Exploring 1 Timothy – Above Reproach

Statue of Paul outside St. Peter’s Basilica in Vatican City. Photo by Wikipedia user AngMoKio

When he was writing to Timothy, the Apostle Paul made a point of emphasizing the requirements for becoming an overseer – that is, a pastor or elder.

It is a trustworthy statement: if any man aspires to the office of overseer, it is a fine work he desires to do. An overseer, then, must be above reproach, the husband of one wife, temperate, prudent, respectable, hospitable, able to teach, not addicted to wine or pugnacious, but gentle, peaceable, free from the love of money. He must be one who manages his own household well, keeping his children under control with all dignity (but if a man does not know how to manage his own household, how will he take care of the church of God?), and not a new convert, so that he will not become conceited and fall into the condemnation incurred by the devil. And he must have a good reputation with those outside the church, so that he will not fall into reproach and the snare of the devil.

1 Timothy 3:1-7

Paul lists a number of characteristics that every pastor should have. Rather than discussing every one of them, I would like to focus on the phrase that seems to encapsulate them all: “above reproach”. Not only is this the first requirement Paul mentions, but the importance of every other thing on that list seems to revolve around its relation to the first thing. Clearly, the importance of personal testimony, moral character, and the like is foremost in Paul’s mind when it comes to pastors.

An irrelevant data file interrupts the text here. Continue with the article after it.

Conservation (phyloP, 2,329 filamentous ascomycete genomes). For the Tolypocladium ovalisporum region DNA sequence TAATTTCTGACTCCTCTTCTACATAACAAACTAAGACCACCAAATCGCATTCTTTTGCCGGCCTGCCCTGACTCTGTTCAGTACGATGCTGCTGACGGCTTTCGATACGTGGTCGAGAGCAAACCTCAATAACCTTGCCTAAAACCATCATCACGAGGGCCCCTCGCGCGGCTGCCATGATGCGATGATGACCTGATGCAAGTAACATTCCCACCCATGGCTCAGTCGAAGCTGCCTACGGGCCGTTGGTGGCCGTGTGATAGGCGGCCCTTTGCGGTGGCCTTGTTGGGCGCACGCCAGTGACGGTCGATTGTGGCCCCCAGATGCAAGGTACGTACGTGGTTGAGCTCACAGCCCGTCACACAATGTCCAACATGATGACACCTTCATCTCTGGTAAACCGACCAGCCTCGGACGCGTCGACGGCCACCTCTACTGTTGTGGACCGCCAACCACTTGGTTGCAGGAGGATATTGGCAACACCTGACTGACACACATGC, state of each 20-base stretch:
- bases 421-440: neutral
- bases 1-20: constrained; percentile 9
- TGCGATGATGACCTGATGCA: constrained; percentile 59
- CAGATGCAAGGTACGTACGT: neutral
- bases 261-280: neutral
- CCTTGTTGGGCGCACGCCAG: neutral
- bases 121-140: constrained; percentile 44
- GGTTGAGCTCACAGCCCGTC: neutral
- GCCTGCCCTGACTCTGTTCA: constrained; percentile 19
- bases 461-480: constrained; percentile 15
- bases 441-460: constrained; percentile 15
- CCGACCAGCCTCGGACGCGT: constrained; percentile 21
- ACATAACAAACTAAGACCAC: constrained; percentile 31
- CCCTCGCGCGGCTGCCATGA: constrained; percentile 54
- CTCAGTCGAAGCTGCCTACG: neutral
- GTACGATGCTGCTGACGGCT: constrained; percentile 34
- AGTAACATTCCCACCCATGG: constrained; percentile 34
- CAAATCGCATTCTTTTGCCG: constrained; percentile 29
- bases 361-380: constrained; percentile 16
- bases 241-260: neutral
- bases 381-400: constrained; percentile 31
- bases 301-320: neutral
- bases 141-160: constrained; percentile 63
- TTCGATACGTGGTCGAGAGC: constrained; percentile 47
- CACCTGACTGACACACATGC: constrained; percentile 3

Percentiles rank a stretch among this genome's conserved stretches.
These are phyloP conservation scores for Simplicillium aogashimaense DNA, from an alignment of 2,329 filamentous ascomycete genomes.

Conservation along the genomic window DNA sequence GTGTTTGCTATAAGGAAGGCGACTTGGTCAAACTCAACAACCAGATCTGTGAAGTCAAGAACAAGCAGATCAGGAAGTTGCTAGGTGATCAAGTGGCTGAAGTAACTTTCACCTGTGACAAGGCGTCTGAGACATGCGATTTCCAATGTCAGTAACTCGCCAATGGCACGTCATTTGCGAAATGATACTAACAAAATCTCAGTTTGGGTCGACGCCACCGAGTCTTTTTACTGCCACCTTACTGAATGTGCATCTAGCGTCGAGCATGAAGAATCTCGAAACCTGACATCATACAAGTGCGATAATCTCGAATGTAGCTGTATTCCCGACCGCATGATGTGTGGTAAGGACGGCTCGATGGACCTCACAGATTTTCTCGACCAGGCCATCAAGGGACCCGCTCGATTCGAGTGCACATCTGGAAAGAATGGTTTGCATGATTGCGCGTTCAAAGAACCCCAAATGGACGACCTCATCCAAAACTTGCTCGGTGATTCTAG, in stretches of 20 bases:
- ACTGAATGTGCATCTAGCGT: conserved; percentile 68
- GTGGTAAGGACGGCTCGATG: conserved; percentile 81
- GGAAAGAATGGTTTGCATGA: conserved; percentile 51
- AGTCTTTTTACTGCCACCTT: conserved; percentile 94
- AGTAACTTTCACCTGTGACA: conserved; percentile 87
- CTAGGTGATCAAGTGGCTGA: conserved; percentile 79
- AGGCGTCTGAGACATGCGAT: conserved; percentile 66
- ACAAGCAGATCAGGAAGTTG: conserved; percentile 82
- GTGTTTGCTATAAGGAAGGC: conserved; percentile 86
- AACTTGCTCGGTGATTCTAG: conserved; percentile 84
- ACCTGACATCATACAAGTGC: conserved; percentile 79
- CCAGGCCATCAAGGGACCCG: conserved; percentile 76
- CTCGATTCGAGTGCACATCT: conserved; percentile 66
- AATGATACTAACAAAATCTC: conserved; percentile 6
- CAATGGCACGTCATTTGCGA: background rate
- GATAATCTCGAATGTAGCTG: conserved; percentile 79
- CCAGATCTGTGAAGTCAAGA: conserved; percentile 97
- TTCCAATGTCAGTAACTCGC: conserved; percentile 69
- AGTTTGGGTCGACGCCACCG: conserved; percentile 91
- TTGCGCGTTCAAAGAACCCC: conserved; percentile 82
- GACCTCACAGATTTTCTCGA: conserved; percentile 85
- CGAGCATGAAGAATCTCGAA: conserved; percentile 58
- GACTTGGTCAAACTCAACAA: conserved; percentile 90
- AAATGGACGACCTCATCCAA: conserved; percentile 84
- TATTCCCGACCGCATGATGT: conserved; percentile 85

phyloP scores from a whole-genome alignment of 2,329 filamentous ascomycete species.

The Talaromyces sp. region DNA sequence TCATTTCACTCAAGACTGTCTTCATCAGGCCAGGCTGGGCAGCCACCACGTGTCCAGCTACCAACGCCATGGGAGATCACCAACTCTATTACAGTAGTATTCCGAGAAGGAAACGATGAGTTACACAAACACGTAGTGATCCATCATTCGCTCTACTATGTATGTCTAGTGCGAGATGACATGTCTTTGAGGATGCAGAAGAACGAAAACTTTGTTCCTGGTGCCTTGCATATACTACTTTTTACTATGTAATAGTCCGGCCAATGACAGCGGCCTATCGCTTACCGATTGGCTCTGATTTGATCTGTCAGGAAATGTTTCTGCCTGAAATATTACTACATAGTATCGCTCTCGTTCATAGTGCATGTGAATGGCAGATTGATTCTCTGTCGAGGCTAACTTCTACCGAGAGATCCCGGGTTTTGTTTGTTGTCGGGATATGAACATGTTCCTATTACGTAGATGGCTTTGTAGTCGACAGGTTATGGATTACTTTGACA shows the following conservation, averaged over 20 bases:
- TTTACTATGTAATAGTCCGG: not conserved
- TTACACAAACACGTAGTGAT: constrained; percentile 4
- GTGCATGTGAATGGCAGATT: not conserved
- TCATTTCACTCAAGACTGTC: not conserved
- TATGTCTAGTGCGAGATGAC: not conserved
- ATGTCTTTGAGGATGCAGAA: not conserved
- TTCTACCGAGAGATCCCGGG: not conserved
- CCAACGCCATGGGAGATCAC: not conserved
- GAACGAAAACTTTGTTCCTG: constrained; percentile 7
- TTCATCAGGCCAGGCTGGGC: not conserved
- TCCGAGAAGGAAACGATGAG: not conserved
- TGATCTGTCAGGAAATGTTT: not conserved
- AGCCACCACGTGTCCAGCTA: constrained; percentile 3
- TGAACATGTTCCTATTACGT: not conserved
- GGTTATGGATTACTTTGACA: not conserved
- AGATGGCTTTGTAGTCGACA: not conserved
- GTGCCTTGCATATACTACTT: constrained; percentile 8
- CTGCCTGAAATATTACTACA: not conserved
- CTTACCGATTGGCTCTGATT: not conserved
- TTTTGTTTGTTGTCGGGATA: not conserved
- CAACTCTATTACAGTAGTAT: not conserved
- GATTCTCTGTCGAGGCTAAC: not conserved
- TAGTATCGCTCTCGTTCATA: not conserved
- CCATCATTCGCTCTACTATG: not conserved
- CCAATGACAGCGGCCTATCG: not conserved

Part of this is in order to benefit those within the church, as seen in the comment, “If a man does not know how to manage his own household, how will he take care of the church of God?” However, part of it also has an outward focus; hence, Paul’s final comment that “he must have a good reputation with those outside the church, so that he will not fall into reproach and the snare of the devil”.

This is not the only time in the book that Paul uses such a phrase in regard to overseers. Toward the end of his letter, he tells Timothy, “I charge you in the presence of God, who gives life to all things…that you keep the commandment without stain or reproach until the appearing of our Lord Jesus Christ…” (6:13a,14) There again is that word “reproach”, which we might define as “moral condemnation”, either of a person’s behavior or their teaching. Paul once again used such language in writing to Titus. “For this reason I left you in Crete, that you would set in order what remains and appoint elders in every city as I directed you, namely, if any man is above reproach, the husband of one wife, having children who believe, not accused of dissipation or rebellion. For the overseer must be above reproach as God’s steward…” (Titus 1:5-7a)

This hits at a fundamental truth. Elders and/or pastors have an outsized influence over the Church body, either for good or for ill. By the true proclamation of the Word and sincere pastoral ministry, they can kindle a fire in our hearts for the things of God and apply a healing balm to our souls. However, should they stray into sin, fail to preach the truth, or neglect the needs of the congregation, they endanger not only their own spiritual welfare but that of all who are under their care. This is a fearsome responsibility and one that should not be taken on lightly.